Monday, 25 October 2021
After multiple rallies against sexual violence took place in Brussels last week, with victims offering testimony of poor treatment from police when attempting to report the crime, the chief of police for the Brussels South police zone says they want to do better.
They plan to train specialized officers who will handle such cases, according to VRT, after dozens of women speaking out against sexual violence said they encountered disbelief and skepticism when reporting that they were raped or assaulted.
Many victims said they were asked questions about what clothing they were wearing at the time they were attacked and whether or not they had been intoxicated, with the insinuation that depending on the answer, they were partly to blame for being assaulted.
“Our police officers do not have the superpowers to do everything,” said Chief of police Jurgen De Landsheer of police zone Brussels South.
“Some of them are barely twenty years old. They are faced with a victim and do not know what to do and ask the wrong questions.”
Belgium’s Minister of Justice Vincent Van Quickenborne (Open VLD) has also promised in the House of Representatives on Thursday to remove the obstacles to file a complaint after sexual violence.
Women have long been pointing out the difficulties of doing so, which contributes to a lack of overall reporting in Belgium: while nine in ten girls in several of the country’s biggest cities have experienced sexual harassment in public spaces, just six percent of cases are reported.
An instagram page called “Balance ton bar” says it has been overwhelmed with victim testimonies when it comes to sexual violence in Brussels’ bars, specifically.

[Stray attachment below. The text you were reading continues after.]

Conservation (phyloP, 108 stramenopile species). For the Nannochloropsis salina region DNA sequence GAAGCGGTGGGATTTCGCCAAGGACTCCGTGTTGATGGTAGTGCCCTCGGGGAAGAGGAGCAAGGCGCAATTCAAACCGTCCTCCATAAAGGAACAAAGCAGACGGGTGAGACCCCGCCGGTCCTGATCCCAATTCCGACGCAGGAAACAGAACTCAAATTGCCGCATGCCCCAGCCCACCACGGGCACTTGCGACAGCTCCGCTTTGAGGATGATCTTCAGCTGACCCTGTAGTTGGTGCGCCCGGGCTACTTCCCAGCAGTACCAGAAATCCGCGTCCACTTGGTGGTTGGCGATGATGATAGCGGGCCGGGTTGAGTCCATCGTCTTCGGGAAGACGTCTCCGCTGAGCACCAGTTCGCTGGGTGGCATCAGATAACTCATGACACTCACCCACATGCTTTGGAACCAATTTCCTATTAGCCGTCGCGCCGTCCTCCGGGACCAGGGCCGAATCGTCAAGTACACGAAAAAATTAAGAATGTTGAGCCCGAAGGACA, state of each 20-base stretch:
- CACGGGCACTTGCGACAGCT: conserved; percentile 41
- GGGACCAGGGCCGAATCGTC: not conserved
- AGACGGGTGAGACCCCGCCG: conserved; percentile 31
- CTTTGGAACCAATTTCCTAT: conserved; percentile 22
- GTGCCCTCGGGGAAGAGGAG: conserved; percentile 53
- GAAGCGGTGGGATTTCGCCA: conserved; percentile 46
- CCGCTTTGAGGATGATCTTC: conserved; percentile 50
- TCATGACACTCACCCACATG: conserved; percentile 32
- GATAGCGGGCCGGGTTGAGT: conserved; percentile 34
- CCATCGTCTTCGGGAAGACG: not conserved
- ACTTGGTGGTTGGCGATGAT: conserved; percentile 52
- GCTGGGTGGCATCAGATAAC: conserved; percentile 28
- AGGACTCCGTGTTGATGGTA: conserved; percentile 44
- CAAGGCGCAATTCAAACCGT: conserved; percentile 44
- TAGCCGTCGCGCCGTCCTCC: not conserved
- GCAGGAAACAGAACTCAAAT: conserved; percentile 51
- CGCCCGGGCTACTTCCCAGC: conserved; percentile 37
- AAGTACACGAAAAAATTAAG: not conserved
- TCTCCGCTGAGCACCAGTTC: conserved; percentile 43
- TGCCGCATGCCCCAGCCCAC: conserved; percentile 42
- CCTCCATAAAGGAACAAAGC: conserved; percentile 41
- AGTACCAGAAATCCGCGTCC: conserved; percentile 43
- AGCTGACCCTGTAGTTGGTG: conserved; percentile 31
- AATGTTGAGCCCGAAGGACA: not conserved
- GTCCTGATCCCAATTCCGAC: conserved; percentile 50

The page was formed following the rallies against sexual violence that began after multiple accusations surfaced on social media against an employee at Waff, an Ixelles café.
Waff reacted to the allegations by suspending the employee, but reports then circulated on social media that he had actually just been transferred to El Café, another bar in the same area.
Maïté Meeus, who started the Balance Ton Bar collective, said that the police response to sexual assault reports from victims not only discourages reporting, but can add additional trauma.
“Some victims feel they are being laughed at and not listened to. This often causes a second trauma, in addition to the first trauma caused by sexual violence,” Meeus told Bruzz, advocating for a broader approach.
“We have to tackle this together. Politicians, police, activists and restaurant owners.”
She isn’t impressed by the addition of a specially trained police unit to tackle something that really shouldn’t have been a difficult issue for ordinary officers in the first place.
“I think there are so many cases of sexual and other violence against women that a specialisation within the police force is not interesting. To me, it’s a basic skill to be able to listen to a victim in an appropriate way. This is about human competences that every cop should have.”
Meeus wants the first step to involve consultation with various partners from the nightlife scene, where sexual assault is rampant per victim testimony.
Starting next week, Balance ton Bar will sit down with various feminist collectives from Brussels to brainstorm a series of specific measures.